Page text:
A promising start to F1’s inaugural Miami Grand Prix proved to be a false dawn as Mercedes fell back in qualifying and the race, with George Russell and Hamilton eventually finishing fifth and sixth. 

Hamilton’s frustrating start to the year continued in Miami as he lost out to his new teammate Russell due to the timing of a Safety Car for the second time in five races and questioned Mercedes’ strategy. 

Asked if Mercedes had taken a step forward in Miami, Hamilton said: “Unfortunately not. 

"We're the same speed as we were in the first race and we just haven't improved in these five races.

"But I'm hopeful at some stage we will. We just have to keep trying and keep working hard.”

The performance of Mercedes’ W13 challenger has been hampered by the high-frequency bouncing phenomenon known as porpoising, which is not showing up on the team’s simulations. 

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Mercedes are still trying to get to the bottom of the violent bouncing and, as a result, are yet unlock the true potential of their ‘no-sidepod’ concept, which the team insists is quicker than the original version of the W13 that hit the track at the start of pre-season testing. 

Hamilton felt the porpoising was less of an issue in Miami but suspects that was largely down to the specific conditions and track surface at the new street circuit.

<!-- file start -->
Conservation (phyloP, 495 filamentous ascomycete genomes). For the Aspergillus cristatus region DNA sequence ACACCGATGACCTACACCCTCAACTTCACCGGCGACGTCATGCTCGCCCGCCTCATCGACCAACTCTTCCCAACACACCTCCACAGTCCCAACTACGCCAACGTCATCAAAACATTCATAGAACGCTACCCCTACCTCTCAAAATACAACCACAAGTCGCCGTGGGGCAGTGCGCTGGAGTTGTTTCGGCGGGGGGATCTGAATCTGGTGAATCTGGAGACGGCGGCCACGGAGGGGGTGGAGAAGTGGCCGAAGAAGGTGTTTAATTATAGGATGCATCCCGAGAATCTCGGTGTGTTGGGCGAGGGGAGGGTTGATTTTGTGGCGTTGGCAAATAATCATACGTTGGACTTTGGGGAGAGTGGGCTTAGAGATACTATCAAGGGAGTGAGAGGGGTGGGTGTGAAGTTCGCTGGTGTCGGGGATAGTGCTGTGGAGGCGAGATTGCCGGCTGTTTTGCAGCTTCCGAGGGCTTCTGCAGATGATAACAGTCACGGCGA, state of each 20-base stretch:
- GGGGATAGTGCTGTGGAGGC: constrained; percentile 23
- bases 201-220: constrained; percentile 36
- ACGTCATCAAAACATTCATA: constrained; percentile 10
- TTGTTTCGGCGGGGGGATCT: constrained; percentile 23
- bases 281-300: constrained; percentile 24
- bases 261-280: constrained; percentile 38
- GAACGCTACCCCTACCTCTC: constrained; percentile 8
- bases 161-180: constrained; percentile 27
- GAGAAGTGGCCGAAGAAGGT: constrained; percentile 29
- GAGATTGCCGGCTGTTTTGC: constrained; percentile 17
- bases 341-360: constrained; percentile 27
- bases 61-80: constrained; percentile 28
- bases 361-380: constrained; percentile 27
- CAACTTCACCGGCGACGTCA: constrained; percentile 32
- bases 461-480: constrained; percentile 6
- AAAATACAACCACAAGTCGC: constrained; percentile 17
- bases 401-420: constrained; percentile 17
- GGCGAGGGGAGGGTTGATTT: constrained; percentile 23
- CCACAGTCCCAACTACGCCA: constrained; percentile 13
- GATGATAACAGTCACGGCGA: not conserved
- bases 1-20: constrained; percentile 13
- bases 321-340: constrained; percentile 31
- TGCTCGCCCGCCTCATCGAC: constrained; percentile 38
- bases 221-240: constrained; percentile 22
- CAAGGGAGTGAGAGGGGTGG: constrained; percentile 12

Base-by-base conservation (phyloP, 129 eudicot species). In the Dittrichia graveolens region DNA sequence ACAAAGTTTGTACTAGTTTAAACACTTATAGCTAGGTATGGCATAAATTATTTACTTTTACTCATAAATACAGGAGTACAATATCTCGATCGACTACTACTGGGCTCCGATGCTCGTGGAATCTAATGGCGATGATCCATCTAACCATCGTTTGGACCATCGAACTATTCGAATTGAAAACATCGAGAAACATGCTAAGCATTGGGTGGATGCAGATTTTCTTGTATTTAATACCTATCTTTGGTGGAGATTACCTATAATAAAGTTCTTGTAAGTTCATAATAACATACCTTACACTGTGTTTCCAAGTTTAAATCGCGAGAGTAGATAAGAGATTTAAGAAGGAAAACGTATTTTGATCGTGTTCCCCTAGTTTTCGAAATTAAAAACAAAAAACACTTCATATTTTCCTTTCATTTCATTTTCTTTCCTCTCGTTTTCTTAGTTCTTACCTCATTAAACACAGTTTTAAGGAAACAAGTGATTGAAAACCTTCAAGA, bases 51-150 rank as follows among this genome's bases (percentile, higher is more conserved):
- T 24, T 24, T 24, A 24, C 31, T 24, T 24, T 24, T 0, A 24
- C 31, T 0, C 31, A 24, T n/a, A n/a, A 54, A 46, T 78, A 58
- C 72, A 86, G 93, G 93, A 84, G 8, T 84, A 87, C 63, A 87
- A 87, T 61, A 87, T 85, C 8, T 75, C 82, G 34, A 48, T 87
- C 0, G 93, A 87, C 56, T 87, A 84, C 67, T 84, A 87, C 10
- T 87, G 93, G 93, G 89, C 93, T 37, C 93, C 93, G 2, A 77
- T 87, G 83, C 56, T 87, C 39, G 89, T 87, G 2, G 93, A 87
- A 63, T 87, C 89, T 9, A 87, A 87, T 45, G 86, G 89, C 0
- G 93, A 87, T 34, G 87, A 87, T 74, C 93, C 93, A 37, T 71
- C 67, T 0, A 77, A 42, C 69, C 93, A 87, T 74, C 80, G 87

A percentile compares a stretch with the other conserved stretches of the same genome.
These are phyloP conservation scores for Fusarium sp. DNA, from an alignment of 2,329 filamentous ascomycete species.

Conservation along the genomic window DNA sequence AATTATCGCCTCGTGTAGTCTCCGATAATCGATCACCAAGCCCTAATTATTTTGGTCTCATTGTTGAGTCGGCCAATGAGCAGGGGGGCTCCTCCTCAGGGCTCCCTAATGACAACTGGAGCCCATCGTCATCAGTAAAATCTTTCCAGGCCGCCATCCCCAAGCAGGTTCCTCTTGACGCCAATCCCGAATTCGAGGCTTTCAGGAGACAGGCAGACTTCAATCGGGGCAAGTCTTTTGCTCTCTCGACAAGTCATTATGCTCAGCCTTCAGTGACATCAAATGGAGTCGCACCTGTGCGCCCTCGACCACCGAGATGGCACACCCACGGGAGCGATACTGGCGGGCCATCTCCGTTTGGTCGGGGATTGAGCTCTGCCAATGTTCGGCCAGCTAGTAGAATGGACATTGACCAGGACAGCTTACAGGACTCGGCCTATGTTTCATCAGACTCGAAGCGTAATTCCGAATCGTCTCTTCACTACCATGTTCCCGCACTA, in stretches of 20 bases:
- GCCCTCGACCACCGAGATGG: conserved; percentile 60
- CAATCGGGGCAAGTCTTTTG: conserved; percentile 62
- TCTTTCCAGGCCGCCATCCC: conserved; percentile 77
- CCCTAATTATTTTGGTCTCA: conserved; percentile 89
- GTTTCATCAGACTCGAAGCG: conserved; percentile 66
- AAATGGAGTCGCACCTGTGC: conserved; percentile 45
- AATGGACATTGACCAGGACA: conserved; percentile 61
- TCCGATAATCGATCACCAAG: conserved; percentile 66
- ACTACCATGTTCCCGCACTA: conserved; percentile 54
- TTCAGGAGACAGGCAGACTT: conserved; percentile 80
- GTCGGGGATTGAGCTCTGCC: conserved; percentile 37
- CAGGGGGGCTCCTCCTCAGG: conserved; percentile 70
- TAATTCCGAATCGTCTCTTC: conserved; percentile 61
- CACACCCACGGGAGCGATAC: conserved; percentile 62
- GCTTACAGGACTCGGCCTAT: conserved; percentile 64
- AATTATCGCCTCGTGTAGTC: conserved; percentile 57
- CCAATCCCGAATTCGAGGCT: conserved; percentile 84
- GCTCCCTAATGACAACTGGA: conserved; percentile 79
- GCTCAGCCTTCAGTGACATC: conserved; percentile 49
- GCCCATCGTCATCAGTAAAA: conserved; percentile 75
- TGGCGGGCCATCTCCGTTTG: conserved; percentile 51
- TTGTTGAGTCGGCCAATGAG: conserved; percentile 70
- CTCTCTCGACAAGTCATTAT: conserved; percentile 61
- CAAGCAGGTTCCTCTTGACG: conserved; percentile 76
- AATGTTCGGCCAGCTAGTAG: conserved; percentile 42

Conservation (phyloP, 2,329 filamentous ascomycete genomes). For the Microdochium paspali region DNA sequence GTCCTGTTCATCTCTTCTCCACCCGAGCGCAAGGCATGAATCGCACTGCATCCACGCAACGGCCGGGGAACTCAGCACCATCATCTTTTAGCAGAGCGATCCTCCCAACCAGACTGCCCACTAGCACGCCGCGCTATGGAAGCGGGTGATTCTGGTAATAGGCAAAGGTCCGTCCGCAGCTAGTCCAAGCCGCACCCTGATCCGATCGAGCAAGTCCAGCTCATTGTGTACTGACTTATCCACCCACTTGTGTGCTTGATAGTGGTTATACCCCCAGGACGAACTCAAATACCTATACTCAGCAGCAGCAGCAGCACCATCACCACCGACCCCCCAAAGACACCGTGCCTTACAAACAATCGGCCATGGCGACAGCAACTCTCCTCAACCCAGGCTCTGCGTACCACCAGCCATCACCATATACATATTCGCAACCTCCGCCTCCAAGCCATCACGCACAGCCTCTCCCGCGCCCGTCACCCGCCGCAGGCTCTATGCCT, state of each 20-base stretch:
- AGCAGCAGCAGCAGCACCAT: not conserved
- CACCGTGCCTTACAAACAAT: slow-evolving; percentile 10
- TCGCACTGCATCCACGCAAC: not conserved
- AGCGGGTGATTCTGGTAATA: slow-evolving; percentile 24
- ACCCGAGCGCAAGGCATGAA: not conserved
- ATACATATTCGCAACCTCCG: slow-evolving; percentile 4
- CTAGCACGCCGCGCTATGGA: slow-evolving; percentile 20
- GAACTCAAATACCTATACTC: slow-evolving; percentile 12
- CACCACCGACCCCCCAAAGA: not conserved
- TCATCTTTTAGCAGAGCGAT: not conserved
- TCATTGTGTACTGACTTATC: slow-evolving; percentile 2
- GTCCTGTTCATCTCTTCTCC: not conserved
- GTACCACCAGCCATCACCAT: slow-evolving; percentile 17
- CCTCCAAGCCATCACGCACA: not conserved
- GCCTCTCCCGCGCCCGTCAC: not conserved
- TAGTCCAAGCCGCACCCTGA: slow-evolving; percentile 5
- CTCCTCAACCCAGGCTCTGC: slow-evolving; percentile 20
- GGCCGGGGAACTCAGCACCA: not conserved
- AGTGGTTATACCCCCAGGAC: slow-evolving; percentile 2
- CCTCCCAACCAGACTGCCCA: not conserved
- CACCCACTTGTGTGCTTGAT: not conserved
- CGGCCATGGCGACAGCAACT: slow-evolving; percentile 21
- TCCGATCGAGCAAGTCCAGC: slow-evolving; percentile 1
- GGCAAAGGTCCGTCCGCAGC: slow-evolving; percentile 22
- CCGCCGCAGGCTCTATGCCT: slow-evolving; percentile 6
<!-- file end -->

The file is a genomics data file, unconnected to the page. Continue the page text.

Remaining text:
“It wasn’t as bad today,” he said. “From race to race, track to track, surface to surface, how high we put the car – we can put the car higher and reduce it – so today wasn’t actually really bad, just not fast.”

Mercedes won’t rule out return to old-spec F1 car 

On Sunday night in Miami, Mercedes boss Toto Wolff did not discount the prospect of the team reverting to its older specification car that originally debuted in the Barcelona test. 

The upcoming Spanish Grand Prix is set to be something of a make-or-break weekend for Mercedes as the team looks to take more crucial learnings from a direct, real-world comparison of the two concepts. 

While Wolff stressed the team is “still committed to the current concept”, he did not dismiss a return to the car that is “much slower on paper” if progress is not made soon. 

“We need to find out how we can make the current car work predictably for the drivers,” said Wolff. 

“I wouldn’t discount anything. But we need to give all of our people who have produced great racecars in the past the benefit of the doubt, and we believe this is the route to go down.

“Barcelona [the next race] is definitely going to be a point in time when we are able to correlate with what we’ve seen in February [in the first test there with the old concept] and gather more data.

“I’m also annoyed by always saying the same thing a lot: gathering data and making experiments. But it’s physics and not mystics.”

For the time being, Mercedes remains “faithful to the current concept”, according to Wolff. 

"We're not looking at the lady next door if we like it more or not, because it's still good,” he explained. 

“We need to understand, before we make a decision on another concept - where did this one go wrong? And what is the goodness of the concept and what is the badness of the concept?

“And that is a question you can only respond to yourself, but I would be asking ourselves to get an answer after Barcelona, because that’s the real correlation we have.

“And by then, we’ve got to look at ourselves in the mirror and say: ‘did we get it wrong or not?’.”